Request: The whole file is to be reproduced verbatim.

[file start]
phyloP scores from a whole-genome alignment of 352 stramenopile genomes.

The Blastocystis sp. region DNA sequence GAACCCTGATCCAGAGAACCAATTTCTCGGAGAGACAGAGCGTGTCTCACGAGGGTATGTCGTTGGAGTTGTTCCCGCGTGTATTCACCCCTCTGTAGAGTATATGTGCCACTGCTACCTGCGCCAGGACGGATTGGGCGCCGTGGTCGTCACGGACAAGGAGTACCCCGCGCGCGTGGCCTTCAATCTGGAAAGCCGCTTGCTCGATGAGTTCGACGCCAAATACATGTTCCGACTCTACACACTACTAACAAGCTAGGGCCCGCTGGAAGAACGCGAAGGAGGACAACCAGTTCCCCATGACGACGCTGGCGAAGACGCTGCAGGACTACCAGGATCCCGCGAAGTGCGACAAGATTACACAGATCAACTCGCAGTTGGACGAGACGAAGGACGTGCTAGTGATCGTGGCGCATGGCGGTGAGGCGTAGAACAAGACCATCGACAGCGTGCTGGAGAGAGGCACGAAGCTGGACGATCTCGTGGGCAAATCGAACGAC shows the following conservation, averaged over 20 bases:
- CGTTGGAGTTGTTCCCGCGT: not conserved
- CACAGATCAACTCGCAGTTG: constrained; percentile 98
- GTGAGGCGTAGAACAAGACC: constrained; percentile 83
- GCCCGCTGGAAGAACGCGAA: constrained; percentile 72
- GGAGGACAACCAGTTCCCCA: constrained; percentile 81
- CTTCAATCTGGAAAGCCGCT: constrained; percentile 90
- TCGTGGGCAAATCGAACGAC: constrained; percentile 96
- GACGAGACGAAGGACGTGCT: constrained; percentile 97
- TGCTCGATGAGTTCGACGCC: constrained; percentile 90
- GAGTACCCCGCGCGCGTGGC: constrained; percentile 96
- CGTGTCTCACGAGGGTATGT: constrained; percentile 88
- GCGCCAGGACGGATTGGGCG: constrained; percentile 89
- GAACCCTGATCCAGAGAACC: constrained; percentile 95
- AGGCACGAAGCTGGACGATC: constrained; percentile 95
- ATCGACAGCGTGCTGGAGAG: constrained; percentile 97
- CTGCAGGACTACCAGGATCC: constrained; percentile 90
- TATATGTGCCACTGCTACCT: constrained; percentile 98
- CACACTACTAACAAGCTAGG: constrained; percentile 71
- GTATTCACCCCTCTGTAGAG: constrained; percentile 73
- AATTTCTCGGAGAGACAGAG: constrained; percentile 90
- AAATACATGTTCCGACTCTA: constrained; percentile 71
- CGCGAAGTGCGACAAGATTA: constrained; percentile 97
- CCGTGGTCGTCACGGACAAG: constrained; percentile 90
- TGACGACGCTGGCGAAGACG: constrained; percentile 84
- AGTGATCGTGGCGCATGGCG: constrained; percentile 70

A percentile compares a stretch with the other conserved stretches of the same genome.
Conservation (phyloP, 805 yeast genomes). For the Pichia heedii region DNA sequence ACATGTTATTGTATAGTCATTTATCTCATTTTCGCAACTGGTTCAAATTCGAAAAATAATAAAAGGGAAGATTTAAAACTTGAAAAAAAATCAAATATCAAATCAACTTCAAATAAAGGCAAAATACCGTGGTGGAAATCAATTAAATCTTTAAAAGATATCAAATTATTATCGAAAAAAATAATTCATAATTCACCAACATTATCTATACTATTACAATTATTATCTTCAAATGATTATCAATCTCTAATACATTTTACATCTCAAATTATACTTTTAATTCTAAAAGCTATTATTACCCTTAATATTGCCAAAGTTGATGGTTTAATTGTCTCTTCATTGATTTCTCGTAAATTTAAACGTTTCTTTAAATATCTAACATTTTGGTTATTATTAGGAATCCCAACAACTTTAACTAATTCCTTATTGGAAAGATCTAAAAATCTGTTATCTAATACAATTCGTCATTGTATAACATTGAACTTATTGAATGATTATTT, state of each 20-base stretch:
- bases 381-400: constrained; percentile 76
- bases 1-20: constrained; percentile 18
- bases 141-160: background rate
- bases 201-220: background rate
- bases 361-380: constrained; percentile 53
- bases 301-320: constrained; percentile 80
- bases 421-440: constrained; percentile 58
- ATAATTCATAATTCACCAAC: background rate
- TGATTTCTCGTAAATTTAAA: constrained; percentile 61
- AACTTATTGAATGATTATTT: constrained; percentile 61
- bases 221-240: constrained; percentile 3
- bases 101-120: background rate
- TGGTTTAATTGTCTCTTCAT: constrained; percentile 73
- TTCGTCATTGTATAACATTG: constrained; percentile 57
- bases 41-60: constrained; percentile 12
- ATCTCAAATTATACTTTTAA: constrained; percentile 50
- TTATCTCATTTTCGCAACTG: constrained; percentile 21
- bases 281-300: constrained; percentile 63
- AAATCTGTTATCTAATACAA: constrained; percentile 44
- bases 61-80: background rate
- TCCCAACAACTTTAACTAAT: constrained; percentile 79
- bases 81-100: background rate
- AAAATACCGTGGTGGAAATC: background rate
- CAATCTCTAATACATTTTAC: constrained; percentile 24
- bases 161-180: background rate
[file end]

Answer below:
phyloP scores from a whole-genome alignment of 352 stramenopile genomes.

The Blastocystis sp. region DNA sequence GAACCCTGATCCAGAGAACCAATTTCTCGGAGAGACAGAGCGTGTCTCACGAGGGTATGTCGTTGGAGTTGTTCCCGCGTGTATTCACCCCTCTGTAGAGTATATGTGCCACTGCTACCTGCGCCAGGACGGATTGGGCGCCGTGGTCGTCACGGACAAGGAGTACCCCGCGCGCGTGGCCTTCAATCTGGAAAGCCGCTTGCTCGATGAGTTCGACGCCAAATACATGTTCCGACTCTACACACTACTAACAAGCTAGGGCCCGCTGGAAGAACGCGAAGGAGGACAACCAGTTCCCCATGACGACGCTGGCGAAGACGCTGCAGGACTACCAGGATCCCGCGAAGTGCGACAAGATTACACAGATCAACTCGCAGTTGGACGAGACGAAGGACGTGCTAGTGATCGTGGCGCATGGCGGTGAGGCGTAGAACAAGACCATCGACAGCGTGCTGGAGAGAGGCACGAAGCTGGACGATCTCGTGGGCAAATCGAACGAC shows the following conservation, averaged over 20 bases:
- CGTTGGAGTTGTTCCCGCGT: not conserved
- CACAGATCAACTCGCAGTTG: constrained; percentile 98
- GTGAGGCGTAGAACAAGACC: constrained; percentile 83
- GCCCGCTGGAAGAACGCGAA: constrained; percentile 72
- GGAGGACAACCAGTTCCCCA: constrained; percentile 81
- CTTCAATCTGGAAAGCCGCT: constrained; percentile 90
- TCGTGGGCAAATCGAACGAC: constrained; percentile 96
- GACGAGACGAAGGACGTGCT: constrained; percentile 97
- TGCTCGATGAGTTCGACGCC: constrained; percentile 90
- GAGTACCCCGCGCGCGTGGC: constrained; percentile 96
- CGTGTCTCACGAGGGTATGT: constrained; percentile 88
- GCGCCAGGACGGATTGGGCG: constrained; percentile 89
- GAACCCTGATCCAGAGAACC: constrained; percentile 95
- AGGCACGAAGCTGGACGATC: constrained; percentile 95
- ATCGACAGCGTGCTGGAGAG: constrained; percentile 97
- CTGCAGGACTACCAGGATCC: constrained; percentile 90
- TATATGTGCCACTGCTACCT: constrained; percentile 98
- CACACTACTAACAAGCTAGG: constrained; percentile 71
- GTATTCACCCCTCTGTAGAG: constrained; percentile 73
- AATTTCTCGGAGAGACAGAG: constrained; percentile 90
- AAATACATGTTCCGACTCTA: constrained; percentile 71
- CGCGAAGTGCGACAAGATTA: constrained; percentile 97
- CCGTGGTCGTCACGGACAAG: constrained; percentile 90
- TGACGACGCTGGCGAAGACG: constrained; percentile 84
- AGTGATCGTGGCGCATGGCG: constrained; percentile 70

A percentile compares a stretch with the other conserved stretches of the same genome.
Conservation (phyloP, 805 yeast genomes). For the Pichia heedii region DNA sequence ACATGTTATTGTATAGTCATTTATCTCATTTTCGCAACTGGTTCAAATTCGAAAAATAATAAAAGGGAAGATTTAAAACTTGAAAAAAAATCAAATATCAAATCAACTTCAAATAAAGGCAAAATACCGTGGTGGAAATCAATTAAATCTTTAAAAGATATCAAATTATTATCGAAAAAAATAATTCATAATTCACCAACATTATCTATACTATTACAATTATTATCTTCAAATGATTATCAATCTCTAATACATTTTACATCTCAAATTATACTTTTAATTCTAAAAGCTATTATTACCCTTAATATTGCCAAAGTTGATGGTTTAATTGTCTCTTCATTGATTTCTCGTAAATTTAAACGTTTCTTTAAATATCTAACATTTTGGTTATTATTAGGAATCCCAACAACTTTAACTAATTCCTTATTGGAAAGATCTAAAAATCTGTTATCTAATACAATTCGTCATTGTATAACATTGAACTTATTGAATGATTATTT, state of each 20-base stretch:
- bases 381-400: constrained; percentile 76
- bases 1-20: constrained; percentile 18
- bases 141-160: background rate
- bases 201-220: background rate
- bases 361-380: constrained; percentile 53
- bases 301-320: constrained; percentile 80
- bases 421-440: constrained; percentile 58
- ATAATTCATAATTCACCAAC: background rate
- TGATTTCTCGTAAATTTAAA: constrained; percentile 61
- AACTTATTGAATGATTATTT: constrained; percentile 61
- bases 221-240: constrained; percentile 3
- bases 101-120: background rate
- TGGTTTAATTGTCTCTTCAT: constrained; percentile 73
- TTCGTCATTGTATAACATTG: constrained; percentile 57
- bases 41-60: constrained; percentile 12
- ATCTCAAATTATACTTTTAA: constrained; percentile 50
- TTATCTCATTTTCGCAACTG: constrained; percentile 21
- bases 281-300: constrained; percentile 63
- AAATCTGTTATCTAATACAA: constrained; percentile 44
- bases 61-80: background rate
- TCCCAACAACTTTAACTAAT: constrained; percentile 79
- bases 81-100: background rate
- AAAATACCGTGGTGGAAATC: background rate
- CAATCTCTAATACATTTTAC: constrained; percentile 24
- bases 161-180: background rate